“Snips and snails and puppy dog tails―that’s what little boys are made of” says the old nursery rhyme. While that may hardly be true, kids do like to learn about creatures that crawl about, leave a slimy trail, or bite the hand that feeds them. Your male population (and many females too) will be especially delighted in these spring informational releases for independent readers. The list below even includes a “guide” that reads just like the other nonfiction titles.
BIRMINGHAM, Maria. Weird Zone: Sports. illus. by Jamie Bennett. Owlkids. 2013. ISBN 9781926973616. JLG Level: SE : Sports Elementary (Grades 2–6).
Looking for baseball or basketball? You won’t find it here. Subtitled “The strangest, funniest, and most daringest events form the world of athletics and beyond!,” this book includes sports like bossaball ,which is a combination of soccer, volleyball, and gymnastics. It’s played on an inflatable court with a net like volleyball. Basic instructions are given for all kinds of sports, both team and solo. Readers can learn how to juggle and run―at the same time. Some of them are extreme―like roller-skating on a roller coaster or skate-boarding on a ramp as tall as an eight story building.
The author includes factual tidbits about sports dating as far back as .the early 11th century. An Englishman attached wings to his hands and feet and jumped from tower. (He broke his legs.) Also, when there was a cheese shortage in England, Cheese Rolling continued. Organizers built a wheel with representative cheese within it. In sidebars called “Invention Dimension,” kids discover different inventions related sports. Rules, quizzes, and vocabulary round out the text. A fascinating read―for the sports fan or not.
Davies, Nicola. Deadly!: The Truth About the Most Dangerous Creatures on Earth. illus. by Neal Layton. Candlewick. 2013. ISBN 9780763662318. JLG Level: NE : Nonfiction Elementary (Grades 2–6).
Davies’ latest nonfiction work focuses on killing techniques and defense mechanisms of a variety of animals. Suicidal ants explode to save their colony. Crocodiles perform the “death roll,” spinning in the water to twist off the limb (or head) it has clamped in its jaws. In spite of sometimes being as small as a fingernail, the box jellyfish may be the most toxic creature on the planet, according to scientists. A pack of wild dogs sometimes eats their victim before it’s completely dead. Readers will also learn to prevent attacks by not carrying food in their backpack (which draws bears) or avoiding a swim in the murky ocean water (where a shark might look for nourishment).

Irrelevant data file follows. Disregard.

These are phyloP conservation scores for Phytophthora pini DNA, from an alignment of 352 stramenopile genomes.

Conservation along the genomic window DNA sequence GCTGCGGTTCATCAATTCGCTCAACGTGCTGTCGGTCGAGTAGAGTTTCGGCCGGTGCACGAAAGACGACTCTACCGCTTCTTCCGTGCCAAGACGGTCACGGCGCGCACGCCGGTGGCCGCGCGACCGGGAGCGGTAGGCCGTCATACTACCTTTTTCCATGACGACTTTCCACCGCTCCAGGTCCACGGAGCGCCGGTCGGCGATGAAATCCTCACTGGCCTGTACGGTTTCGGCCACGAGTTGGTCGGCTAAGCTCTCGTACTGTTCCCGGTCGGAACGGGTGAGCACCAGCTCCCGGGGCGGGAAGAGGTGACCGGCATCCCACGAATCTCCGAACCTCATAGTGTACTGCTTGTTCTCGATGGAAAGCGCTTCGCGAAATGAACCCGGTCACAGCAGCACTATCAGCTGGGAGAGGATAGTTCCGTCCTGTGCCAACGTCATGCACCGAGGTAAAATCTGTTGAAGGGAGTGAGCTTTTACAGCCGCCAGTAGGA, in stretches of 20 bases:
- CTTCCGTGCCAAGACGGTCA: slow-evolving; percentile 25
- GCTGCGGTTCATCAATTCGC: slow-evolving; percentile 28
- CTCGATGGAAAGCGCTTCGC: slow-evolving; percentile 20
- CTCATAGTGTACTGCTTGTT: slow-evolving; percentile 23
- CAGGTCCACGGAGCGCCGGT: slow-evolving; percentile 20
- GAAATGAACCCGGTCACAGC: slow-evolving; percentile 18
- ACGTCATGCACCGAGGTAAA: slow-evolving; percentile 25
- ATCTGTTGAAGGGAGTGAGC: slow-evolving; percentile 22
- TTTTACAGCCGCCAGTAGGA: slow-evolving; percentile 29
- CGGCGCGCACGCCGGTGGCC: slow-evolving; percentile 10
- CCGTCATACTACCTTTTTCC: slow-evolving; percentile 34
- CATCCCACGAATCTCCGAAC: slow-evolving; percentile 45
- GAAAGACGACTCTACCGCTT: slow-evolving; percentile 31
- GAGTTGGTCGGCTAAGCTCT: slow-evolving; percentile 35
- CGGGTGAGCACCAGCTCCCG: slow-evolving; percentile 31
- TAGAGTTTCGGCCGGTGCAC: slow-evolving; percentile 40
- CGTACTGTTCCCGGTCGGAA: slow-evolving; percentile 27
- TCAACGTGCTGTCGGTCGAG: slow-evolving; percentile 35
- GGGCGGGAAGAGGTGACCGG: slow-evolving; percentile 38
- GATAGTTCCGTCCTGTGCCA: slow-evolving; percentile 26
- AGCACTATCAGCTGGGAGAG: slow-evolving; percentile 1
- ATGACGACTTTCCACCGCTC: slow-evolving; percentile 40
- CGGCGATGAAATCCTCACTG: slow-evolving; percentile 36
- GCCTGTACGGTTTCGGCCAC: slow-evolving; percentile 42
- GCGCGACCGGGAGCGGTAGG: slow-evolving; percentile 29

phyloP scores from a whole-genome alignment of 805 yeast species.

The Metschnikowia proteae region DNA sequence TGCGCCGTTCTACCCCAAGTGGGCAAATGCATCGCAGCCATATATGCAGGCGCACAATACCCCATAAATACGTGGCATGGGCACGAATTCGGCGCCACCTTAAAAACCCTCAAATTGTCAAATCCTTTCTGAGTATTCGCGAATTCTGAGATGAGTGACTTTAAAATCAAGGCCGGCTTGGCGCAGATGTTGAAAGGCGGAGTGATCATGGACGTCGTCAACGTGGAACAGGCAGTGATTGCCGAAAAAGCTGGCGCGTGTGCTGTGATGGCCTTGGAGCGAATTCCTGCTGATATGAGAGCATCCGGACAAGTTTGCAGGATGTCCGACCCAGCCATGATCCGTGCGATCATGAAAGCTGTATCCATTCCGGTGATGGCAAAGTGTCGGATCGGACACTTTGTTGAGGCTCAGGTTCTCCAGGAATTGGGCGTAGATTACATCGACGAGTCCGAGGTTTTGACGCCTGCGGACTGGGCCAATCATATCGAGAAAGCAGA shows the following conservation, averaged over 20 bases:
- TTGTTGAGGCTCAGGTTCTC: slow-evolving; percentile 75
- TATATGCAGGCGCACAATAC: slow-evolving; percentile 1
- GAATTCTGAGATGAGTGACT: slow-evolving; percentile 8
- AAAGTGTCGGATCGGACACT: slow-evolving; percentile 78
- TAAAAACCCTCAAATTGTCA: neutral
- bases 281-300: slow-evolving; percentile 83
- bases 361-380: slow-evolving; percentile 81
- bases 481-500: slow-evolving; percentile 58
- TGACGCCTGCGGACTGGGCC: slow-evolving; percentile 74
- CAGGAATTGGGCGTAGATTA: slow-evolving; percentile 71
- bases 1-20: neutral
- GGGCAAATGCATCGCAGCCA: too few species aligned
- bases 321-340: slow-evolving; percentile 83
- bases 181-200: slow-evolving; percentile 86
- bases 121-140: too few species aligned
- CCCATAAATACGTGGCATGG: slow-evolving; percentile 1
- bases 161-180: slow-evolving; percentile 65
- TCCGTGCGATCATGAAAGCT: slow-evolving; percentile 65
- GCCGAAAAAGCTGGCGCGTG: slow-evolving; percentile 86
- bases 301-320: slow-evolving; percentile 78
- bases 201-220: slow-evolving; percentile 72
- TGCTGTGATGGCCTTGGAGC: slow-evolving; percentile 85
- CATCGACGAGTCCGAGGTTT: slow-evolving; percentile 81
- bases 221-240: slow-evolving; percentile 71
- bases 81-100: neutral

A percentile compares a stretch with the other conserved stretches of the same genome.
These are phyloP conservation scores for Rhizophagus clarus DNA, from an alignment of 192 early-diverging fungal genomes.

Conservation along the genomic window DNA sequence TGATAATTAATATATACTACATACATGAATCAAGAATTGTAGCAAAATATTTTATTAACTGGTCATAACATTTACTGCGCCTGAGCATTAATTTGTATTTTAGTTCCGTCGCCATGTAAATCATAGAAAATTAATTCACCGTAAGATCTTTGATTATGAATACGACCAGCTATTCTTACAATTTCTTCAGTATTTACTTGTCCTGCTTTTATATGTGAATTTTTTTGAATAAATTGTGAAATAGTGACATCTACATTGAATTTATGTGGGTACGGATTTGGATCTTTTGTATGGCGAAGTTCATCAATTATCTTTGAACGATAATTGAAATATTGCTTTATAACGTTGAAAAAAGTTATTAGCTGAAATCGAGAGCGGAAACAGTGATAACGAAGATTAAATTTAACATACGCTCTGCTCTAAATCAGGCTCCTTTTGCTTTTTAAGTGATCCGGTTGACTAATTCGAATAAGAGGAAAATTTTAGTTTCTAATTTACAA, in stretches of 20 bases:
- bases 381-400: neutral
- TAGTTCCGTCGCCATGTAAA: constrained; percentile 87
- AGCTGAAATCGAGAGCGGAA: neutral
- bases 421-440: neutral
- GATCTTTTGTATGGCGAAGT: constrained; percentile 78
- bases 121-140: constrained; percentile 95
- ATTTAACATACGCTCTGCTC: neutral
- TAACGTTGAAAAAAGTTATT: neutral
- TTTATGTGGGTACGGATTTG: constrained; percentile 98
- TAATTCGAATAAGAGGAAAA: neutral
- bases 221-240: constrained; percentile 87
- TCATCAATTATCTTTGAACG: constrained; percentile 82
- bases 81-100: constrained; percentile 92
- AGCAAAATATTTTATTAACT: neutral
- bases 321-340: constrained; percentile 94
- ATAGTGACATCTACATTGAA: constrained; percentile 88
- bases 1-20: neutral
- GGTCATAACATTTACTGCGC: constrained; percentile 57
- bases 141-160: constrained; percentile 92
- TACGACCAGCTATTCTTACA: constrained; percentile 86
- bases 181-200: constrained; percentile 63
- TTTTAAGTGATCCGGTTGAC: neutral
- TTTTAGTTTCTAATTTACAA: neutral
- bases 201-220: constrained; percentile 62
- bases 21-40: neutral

Though the material is far from being bedtime reading, Layton’s comic panel illustrations lighten the grim reality of animal survival skills. The author also points out that these dangerous creatures are important to our world. The cycle of life brings balance among plants and animals. Scientists have even found uses for lethal poisons: scorpion toxin is used in the fight against cancer; cobra venom can help relieve the pain of arthritis.
Readers may also enjoy the pairs’ companion books, Poop, Extreme Animals, and What’s Eating You.
GRIFFITHS, Andy. What Body Part Is That?: A Wacky Guide to the Funniest, Weirdest, and Most Disgustingest Parts of Your Body. Feiwel & Friends. 2012. ISBN 9780312367909. JLG Level: HE : Humor Elementary (grades 2–6).
“Ninety-nine percent fact free” reads the cover. What may sound like a book that belongs in 612 is actually fiction. A diagram of the human body and all its parts precedes the chapters. Readers are encouraged to read only the parts they find interesting. Diagrams contribute to the humor of these quick chapters and tickle the funny bone. The author and illustrator offer “A & T’s Fun Body Part Facts” in each chapter. Kids can also read about how scars are formed (which will leave them in awe). The book even covers “Private Parts.” “Private parts are private. That is not all there is to know about private parts but that is all I can tell you because they are private.”
Readers who enjoy Lemony Snicket or Dav Pilkey would enjoy the humor (and the drawings) in this light comedy about the body.
JENSON-ELLIOTT, Cindy. The Most Famous Pirates. Capstone. 2013. ISBN 9781429686099. JLG Level: H35 : Series Nonfiction: History 3–5 (Grades 3–5).
“Yo ho, yo ho, a pirate’s life for me,” might echo in readers’ minds as they peruse this tome of most famous pirates. Part of Capstone’s “Blazer” series (high interest, low vocabulary), Jenson-Elliott gives a brief introduction from the 1500s to 1730s. Sidebars feature highlighted vocabulary and facts for each chapter. The Barbarossa brothers often sold the crew and passengers of captured ships into slavery. Sir Francis Drake may have been the first to sail around the world, but he was also an English privateer―he was paid by his country to steal other ships and goods. Black Bart liked to dress in fancy clothing. One of Ireland’s most known pirates was a woman―Grace O’Malley. She owned at least five castles and all the land around them. Cheng Shih took her husband’s place on the sea and commanded more than 1,500 ships and 80,000 pirates. Nonfiction support material concludes the text.
For ideas about how to use these books and links to supportive sites, check out the Junior Library Guild blog, Shelf Life.
Junior Library Guild is a collection development service that helps school and public libraries acquire the best new children’s and young adult books. Season after season, year after year, Junior Library Guild book selections go on to win awards, collect starred or favorable reviews, and earn industry honors. Visit us at www.JuniorLibraryGuild.com.
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